The Life of Moses (1909)
|Directors||J. Stuart Blackton, Charles Kent|
(Country Spesific) Moses lif i lefvande bilder
(Alternative) Scenes from the Life of Moses
CategoriesAncient Egypt Based on the Bible Biblical Characters Biblical Drama Biblical Plagues Biography Black and White Burning Bush Drama Historical Drama Idolatry Israel Jew Judaism Moses Murder Old Testament Pesach Pharaoh Religious Persecution Serial Silent Film Slavery Tabernacle The Arc of the Covenant The Exodus The Ten Commandments BiographyDramaAncient Egypt, Based on the Bible, Biblical Characters, Biblical Drama, Biblical Plagues, Black and White, Burning Bush, Historical Drama, Idolatry, Israel, Jew, Judaism, Moses, Murder, Old Testament, Pesach, Pharaoh, Religious Persecution, Serial, Silent Film, Slavery, Tabernacle, The Arc of the Covenant, The Exodus, The Ten Commandments
Notable Series of Biblical Pictures Produced Under the Direction of Rev. Madison C. Peters, D. D., Eminent New York Divine - A Remarkable Historical, Educational and Scenic Creation Marked by Correct and Elaborate Costuming and Revealing Profound Study and Research of Tradition.
NOTHING has been attempted by producers of motion pictures, here or abroad, that will excell the highly ambitious undertaking of the Vitagraph Company of America, about to be presented to lovers of motion pictures in the "Life of Moses" which will appear in a series of five reels beginning December 4, 1909. In the biblical history of the World, if we eliminate the divinity of Christ, there is no one personality which stands out so prominently as that of Moses, the liberator and lawgiver of his race. The bible story of this great man is profoundly interesting and filled with events of the highest dramatic value, especiaily well adapted to the requirements of motion picture art. The rich costuming and the pageantry of the East afford untold opportunities for the picture maker to display his skill, and the scenes to be simulated are wonderfully grand and aweinspiring.
Enhancing these dramatic and scenic values is the Divine inspiration which clothes the subject, commanding the most profound reverence of all civilized people. This attribute raises the subject away above the commonplace of picture effort and places no mean responsibility upon the producer.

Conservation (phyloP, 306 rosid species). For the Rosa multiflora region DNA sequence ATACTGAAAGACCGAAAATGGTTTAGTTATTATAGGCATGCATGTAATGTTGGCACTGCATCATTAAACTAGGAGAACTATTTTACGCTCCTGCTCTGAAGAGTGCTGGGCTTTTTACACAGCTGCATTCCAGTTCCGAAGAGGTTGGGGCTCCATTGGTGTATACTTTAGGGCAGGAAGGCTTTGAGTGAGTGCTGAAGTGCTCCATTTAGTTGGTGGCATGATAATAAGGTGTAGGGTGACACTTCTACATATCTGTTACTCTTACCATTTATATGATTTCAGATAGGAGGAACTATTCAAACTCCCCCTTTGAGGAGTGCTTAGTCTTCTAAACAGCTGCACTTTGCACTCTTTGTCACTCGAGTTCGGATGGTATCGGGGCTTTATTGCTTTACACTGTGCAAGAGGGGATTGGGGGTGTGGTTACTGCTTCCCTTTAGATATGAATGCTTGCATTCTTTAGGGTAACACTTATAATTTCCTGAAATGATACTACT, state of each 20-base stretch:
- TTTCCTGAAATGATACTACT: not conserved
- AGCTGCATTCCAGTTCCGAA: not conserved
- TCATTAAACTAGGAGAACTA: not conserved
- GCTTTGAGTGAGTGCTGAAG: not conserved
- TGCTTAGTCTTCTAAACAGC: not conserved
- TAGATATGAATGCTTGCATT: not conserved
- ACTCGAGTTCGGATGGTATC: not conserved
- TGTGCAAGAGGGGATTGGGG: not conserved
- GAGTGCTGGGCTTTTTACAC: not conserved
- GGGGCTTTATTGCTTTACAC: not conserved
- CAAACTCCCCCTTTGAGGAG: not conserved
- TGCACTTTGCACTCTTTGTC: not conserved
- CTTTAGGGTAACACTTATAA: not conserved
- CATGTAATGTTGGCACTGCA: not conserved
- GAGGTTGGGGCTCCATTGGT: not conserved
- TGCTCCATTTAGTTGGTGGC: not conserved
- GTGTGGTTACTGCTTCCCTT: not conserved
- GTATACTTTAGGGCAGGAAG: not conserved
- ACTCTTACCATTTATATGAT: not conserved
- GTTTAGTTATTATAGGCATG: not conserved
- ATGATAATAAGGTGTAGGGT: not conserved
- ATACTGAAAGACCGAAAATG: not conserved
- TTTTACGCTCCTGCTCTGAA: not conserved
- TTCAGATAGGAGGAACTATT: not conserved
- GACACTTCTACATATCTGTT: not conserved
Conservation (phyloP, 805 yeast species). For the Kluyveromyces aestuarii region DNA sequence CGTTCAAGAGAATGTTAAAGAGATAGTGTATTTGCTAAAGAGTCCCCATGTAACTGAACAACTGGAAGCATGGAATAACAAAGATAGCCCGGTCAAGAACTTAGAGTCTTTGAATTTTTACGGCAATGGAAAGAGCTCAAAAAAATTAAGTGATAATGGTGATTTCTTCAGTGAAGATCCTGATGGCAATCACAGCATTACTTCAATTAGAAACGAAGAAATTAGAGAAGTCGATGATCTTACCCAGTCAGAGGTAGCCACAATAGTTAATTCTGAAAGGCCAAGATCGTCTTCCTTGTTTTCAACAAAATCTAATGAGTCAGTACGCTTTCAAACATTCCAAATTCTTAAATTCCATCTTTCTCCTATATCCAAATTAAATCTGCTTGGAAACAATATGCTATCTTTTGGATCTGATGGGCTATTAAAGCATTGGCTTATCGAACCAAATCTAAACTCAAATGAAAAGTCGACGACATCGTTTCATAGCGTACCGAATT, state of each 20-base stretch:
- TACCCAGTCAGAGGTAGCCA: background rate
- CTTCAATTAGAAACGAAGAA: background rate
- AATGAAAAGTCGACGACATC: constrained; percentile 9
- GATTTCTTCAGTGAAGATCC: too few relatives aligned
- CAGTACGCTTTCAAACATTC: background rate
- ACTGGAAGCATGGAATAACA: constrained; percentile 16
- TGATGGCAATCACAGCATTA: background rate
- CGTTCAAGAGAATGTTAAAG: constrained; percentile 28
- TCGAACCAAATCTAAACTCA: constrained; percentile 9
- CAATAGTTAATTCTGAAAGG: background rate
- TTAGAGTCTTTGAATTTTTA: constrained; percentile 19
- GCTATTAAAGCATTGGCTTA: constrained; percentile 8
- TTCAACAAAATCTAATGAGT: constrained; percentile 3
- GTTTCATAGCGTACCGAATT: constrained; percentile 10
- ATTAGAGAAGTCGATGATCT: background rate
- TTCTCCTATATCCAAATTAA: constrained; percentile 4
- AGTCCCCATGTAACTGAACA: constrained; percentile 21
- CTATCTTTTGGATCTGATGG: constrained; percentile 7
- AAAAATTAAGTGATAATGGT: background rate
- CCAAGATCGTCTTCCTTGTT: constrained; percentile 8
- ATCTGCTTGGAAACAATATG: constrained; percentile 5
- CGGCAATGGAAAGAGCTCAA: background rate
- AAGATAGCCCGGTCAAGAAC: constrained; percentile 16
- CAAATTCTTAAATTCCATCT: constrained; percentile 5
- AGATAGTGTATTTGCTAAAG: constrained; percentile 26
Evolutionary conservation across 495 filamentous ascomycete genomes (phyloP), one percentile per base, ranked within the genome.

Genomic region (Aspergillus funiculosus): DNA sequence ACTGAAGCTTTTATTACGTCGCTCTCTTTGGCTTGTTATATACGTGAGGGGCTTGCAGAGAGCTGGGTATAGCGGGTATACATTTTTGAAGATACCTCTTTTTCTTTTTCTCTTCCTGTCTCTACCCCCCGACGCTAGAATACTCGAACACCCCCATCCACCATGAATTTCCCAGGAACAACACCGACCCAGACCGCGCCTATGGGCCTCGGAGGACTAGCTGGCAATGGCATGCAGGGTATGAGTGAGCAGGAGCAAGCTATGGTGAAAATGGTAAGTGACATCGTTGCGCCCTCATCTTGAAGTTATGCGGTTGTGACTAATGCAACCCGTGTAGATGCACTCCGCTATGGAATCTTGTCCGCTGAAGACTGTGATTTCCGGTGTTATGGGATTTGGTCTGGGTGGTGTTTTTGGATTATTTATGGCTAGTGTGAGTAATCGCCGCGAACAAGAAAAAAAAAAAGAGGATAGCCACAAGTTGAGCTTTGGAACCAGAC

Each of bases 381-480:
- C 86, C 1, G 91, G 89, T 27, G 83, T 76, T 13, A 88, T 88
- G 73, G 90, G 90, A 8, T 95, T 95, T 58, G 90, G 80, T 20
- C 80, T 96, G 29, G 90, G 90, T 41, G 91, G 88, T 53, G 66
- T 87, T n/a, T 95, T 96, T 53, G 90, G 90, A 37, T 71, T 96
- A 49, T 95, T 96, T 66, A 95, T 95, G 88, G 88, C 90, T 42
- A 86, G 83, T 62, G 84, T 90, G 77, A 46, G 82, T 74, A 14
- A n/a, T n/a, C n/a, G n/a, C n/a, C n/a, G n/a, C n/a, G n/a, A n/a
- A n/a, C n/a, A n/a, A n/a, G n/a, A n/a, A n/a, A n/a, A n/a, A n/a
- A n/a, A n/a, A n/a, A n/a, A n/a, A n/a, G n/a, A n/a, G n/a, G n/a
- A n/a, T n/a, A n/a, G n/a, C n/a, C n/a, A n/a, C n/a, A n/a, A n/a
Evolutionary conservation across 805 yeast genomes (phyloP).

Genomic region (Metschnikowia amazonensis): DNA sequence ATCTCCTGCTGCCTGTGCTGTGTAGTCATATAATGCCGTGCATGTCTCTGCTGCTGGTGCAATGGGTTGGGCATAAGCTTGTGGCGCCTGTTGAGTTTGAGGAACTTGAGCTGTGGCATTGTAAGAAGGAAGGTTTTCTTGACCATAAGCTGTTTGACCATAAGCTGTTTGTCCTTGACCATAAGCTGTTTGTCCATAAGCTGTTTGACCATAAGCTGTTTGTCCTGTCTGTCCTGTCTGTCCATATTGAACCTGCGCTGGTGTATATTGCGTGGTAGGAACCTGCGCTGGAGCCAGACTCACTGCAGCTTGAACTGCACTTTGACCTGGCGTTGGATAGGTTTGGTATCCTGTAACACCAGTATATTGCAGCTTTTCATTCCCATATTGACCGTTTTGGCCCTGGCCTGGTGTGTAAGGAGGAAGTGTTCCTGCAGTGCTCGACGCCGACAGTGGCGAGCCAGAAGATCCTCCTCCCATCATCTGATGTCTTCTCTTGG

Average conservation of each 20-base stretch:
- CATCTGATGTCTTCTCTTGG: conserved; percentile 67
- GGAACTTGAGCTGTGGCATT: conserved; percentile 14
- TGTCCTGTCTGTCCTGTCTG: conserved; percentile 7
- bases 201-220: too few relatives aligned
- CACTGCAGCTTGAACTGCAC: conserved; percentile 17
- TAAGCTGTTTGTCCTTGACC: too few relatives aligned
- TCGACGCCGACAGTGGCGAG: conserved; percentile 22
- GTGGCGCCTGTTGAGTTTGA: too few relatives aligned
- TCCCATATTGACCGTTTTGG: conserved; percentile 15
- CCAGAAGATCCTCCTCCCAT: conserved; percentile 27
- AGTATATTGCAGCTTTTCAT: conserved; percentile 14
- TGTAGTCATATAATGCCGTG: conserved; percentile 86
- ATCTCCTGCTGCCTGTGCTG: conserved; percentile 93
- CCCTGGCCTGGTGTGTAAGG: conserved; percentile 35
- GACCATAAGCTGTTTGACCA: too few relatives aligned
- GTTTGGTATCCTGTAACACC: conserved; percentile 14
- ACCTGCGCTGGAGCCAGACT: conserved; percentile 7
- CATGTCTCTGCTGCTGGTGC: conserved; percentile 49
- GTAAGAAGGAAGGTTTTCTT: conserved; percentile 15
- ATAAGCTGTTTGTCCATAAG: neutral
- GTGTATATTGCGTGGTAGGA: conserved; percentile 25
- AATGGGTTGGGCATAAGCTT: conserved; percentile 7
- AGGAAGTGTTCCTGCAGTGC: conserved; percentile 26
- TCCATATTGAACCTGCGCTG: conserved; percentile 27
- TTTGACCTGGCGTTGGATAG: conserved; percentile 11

The Vitagraph Company has approached its task with a full recognition of this phase of the work and the result as shown in the pictures so far completed, is dignified and reverential, fully in keeping with the grandeur which is assoclated with the career of Moses.
Assisting the Vitagraph producers in every step of this important work has been the Rev. Dr. Madison C. Peters. A profound student of biblical lore, Dr. Peters has brought his wide knowledge into play in perfecting the details of the production and his connection with that work is a sufficient guarantee of historical exactness fn the matter of costuming and scenic effects. The producers have also drawn upon many of the world's greatest artists for the most approved conceptions of scenes to be portrayed. Among these are to be found the names of Briton Riviere, R. A.; Edwin A. Abbey, R. A.; Tissot, Alma-Tadema, R. A.; Gerome, Dore, Israels, Constant, Chavannes and many others equally noteworthy. From the array of talent that has been drawn upon it is evident that the Vitagraph producers have procured the most complete and authentic data obtainable.
In treating a subject of such important magnitude in an adequate manner the Vitagraph producers divided the work into a series of five reels of about 1,000 feet in length each. These will be released at convenient periods from two to three weeks apart.
Source: The Film Index
Part 1. The Persecution of the Children of Israel by the Egyptians.
Part 2. Forty Years in the Land of Midian
Part 3. The Plagues of Egypt and the Deliverance of the Hebrews
Part 4. The Victory of Israel.
This issue shows the journeyings of the children of Israel in the Wilderness and the many marvelous provisions for their protection and deliverance. It is a revelation of the possibilities of scenic effects as produced by Vitagraph art; the reproduction of things heard of, but never before seen since their actual occurrence.
This reel is convincing, not only on account of the extreme care in the details involved and the clearness which the facts are portrayed, but it is a beautiful picture-play of an historical drama.
Part 5. The Promised Land.
This is the end of "The Life of Moses" and the wanderings of the children of Israel in the Wildernes. A film of rare beauty, displaying the various branches of vitagraphic art and skill.